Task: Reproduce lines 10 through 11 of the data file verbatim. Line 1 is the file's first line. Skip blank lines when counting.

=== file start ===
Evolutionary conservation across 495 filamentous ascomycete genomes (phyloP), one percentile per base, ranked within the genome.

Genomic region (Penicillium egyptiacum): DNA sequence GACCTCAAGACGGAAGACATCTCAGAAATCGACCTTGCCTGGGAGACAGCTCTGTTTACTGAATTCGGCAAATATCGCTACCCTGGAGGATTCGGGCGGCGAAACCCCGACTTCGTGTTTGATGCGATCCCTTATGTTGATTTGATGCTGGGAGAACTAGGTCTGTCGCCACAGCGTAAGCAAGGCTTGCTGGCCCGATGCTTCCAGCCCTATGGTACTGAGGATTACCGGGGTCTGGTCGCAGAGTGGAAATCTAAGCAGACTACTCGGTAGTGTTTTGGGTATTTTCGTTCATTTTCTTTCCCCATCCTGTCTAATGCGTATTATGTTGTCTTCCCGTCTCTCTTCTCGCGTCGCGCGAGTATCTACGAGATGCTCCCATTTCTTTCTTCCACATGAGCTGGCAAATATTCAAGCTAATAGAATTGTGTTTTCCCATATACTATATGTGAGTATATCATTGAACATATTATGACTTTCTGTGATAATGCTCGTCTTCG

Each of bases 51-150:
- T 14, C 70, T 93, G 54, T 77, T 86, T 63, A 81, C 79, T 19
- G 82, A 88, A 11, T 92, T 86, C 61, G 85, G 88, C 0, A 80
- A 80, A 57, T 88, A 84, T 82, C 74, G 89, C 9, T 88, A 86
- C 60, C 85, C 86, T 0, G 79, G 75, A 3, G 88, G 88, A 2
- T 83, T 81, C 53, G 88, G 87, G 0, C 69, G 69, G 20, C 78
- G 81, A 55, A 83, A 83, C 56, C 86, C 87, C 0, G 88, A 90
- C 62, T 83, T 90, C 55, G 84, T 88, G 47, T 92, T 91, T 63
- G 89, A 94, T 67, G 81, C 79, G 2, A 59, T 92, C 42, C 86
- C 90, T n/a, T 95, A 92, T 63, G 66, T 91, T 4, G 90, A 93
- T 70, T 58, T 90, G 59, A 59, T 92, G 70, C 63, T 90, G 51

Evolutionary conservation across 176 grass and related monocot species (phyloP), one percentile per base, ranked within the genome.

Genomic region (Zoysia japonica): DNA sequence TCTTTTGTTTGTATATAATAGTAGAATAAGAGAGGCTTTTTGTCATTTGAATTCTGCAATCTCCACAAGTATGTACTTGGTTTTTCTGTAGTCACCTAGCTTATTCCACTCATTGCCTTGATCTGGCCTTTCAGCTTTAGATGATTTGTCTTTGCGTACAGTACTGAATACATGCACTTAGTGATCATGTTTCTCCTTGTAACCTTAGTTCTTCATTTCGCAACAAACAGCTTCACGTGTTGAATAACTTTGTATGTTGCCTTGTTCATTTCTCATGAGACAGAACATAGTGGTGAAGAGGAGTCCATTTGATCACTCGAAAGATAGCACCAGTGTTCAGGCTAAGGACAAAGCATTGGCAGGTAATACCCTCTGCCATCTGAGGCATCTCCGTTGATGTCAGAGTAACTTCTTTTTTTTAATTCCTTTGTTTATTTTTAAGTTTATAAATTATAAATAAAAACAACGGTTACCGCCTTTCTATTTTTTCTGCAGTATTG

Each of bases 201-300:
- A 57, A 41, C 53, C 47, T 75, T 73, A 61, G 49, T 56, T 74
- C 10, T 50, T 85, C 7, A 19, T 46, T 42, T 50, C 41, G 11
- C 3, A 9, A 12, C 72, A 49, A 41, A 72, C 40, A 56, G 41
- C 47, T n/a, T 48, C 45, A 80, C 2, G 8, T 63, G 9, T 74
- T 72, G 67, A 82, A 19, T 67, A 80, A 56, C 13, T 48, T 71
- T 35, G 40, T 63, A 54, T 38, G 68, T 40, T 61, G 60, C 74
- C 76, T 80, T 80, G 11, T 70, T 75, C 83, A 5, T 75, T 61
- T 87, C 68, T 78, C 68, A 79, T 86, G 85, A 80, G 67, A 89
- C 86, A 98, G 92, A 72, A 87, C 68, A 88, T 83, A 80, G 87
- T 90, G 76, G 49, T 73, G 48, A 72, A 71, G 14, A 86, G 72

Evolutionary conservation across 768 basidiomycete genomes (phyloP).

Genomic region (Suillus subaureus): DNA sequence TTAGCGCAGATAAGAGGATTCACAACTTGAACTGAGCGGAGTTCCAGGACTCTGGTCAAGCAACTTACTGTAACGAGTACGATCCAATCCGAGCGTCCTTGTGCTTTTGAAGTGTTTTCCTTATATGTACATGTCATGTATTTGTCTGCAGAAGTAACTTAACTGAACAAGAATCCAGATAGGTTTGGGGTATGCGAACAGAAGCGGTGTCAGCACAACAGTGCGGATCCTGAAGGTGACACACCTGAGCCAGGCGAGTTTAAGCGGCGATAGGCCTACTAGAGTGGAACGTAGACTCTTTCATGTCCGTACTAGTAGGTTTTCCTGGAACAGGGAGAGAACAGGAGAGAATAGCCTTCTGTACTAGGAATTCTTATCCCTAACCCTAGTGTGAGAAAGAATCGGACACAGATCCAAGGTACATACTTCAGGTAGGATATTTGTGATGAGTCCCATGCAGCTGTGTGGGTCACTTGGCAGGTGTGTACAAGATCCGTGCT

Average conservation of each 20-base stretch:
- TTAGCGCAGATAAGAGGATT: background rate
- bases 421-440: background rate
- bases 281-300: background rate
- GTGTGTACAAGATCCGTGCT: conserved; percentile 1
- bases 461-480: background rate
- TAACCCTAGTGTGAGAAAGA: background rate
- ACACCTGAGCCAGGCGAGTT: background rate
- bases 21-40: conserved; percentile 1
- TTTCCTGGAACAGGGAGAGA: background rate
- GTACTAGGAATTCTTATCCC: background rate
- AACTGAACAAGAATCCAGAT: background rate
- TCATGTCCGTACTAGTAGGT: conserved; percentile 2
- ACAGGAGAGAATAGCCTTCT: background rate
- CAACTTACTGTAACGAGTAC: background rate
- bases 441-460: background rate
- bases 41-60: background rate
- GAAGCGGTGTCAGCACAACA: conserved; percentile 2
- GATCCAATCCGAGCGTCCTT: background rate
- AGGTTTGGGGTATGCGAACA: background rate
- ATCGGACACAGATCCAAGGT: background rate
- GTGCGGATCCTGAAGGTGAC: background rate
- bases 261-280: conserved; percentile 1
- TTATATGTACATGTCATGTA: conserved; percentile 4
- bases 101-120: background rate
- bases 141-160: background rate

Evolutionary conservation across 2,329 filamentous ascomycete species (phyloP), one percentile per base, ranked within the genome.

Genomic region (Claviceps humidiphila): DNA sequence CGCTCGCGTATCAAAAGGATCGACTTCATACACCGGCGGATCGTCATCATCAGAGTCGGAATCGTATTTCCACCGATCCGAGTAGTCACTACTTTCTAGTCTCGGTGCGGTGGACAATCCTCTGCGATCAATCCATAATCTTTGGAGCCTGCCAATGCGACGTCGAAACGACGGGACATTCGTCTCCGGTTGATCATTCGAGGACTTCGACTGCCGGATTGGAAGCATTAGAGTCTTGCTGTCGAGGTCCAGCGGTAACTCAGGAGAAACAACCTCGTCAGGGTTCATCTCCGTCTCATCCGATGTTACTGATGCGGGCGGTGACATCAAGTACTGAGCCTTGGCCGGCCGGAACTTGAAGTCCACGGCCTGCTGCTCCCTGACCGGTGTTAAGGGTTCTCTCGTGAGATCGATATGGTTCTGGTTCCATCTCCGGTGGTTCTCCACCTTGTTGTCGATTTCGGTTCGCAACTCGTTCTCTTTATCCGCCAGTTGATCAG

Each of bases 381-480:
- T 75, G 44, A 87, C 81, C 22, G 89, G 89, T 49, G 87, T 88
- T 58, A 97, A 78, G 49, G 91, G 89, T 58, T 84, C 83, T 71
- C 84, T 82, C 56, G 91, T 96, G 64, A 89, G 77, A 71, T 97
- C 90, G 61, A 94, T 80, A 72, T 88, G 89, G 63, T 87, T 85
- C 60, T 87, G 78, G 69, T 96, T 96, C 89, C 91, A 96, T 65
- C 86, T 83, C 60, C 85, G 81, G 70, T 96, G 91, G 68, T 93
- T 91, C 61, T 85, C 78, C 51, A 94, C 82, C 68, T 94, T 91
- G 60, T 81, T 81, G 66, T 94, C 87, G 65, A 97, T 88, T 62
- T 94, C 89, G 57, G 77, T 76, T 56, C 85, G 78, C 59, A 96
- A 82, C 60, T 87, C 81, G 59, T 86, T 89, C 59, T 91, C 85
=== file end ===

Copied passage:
- C 62, T 83, T 90, C 55, G 84, T 88, G 47, T 92, T 91, T 63
- G 89, A 94, T 67, G 81, C 79, G 2, A 59, T 92, C 42, C 86